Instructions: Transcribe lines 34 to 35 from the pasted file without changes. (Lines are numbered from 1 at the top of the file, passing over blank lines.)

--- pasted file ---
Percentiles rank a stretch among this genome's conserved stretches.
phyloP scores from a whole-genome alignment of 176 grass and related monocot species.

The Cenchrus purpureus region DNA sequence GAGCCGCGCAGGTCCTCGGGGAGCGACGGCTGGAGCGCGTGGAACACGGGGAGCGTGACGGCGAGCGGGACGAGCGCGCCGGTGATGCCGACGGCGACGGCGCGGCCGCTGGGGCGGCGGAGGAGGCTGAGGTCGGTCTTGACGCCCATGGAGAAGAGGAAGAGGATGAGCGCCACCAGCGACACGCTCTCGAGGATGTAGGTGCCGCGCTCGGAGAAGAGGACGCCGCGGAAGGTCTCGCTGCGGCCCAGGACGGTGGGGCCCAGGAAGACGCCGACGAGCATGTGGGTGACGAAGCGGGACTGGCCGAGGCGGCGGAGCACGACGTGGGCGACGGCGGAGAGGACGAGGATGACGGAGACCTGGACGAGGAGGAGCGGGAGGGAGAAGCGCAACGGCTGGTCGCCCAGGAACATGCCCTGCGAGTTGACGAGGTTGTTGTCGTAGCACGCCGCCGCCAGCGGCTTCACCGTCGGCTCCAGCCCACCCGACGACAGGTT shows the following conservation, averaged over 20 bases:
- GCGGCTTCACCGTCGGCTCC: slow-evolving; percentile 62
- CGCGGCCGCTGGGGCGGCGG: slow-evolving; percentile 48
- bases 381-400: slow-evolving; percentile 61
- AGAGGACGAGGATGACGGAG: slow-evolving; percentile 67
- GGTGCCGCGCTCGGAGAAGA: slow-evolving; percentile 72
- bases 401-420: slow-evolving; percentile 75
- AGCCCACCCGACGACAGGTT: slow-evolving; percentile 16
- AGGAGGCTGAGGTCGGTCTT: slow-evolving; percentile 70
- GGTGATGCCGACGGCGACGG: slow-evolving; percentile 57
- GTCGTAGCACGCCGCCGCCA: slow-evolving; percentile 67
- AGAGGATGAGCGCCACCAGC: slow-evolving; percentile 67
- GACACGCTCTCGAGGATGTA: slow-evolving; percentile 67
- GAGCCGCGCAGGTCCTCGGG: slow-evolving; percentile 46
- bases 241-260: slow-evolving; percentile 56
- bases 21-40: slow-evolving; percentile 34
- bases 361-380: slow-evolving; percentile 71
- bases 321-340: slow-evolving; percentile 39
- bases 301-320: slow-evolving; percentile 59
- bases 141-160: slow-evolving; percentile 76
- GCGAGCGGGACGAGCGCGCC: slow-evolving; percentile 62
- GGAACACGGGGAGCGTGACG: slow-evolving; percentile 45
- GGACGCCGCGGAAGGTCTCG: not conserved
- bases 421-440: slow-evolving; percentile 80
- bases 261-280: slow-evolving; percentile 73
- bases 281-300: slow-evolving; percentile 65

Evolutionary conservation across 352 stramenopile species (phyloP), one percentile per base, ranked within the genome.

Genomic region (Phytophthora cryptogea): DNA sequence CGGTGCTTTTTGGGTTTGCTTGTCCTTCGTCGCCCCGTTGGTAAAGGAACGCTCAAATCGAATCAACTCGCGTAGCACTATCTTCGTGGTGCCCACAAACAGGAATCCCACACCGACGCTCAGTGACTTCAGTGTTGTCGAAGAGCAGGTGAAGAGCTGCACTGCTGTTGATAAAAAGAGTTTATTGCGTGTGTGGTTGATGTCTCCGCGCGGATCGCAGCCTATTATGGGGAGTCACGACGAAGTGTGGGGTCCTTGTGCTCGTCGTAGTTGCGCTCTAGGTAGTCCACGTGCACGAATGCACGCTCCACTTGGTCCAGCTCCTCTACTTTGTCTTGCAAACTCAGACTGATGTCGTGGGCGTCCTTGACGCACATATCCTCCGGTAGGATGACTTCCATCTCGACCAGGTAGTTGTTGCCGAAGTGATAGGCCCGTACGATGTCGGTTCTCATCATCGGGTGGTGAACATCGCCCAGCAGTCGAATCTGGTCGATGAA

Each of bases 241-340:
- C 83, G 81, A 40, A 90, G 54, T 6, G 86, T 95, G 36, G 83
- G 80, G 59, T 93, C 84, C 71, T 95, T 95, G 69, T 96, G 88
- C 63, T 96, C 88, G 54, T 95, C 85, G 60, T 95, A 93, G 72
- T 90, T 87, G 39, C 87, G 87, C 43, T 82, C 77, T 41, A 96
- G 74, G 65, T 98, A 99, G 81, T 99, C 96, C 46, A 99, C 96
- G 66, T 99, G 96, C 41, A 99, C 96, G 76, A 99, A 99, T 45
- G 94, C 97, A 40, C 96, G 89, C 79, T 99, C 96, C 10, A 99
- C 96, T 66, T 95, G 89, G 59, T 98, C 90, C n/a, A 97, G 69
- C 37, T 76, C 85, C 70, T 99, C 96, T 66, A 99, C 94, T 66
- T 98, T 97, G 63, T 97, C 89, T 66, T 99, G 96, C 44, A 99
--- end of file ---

- C 63, T 96, C 88, G 54, T 95, C 85, G 60, T 95, A 93, G 72
- T 90, T 87, G 39, C 87, G 87, C 43, T 82, C 77, T 41, A 96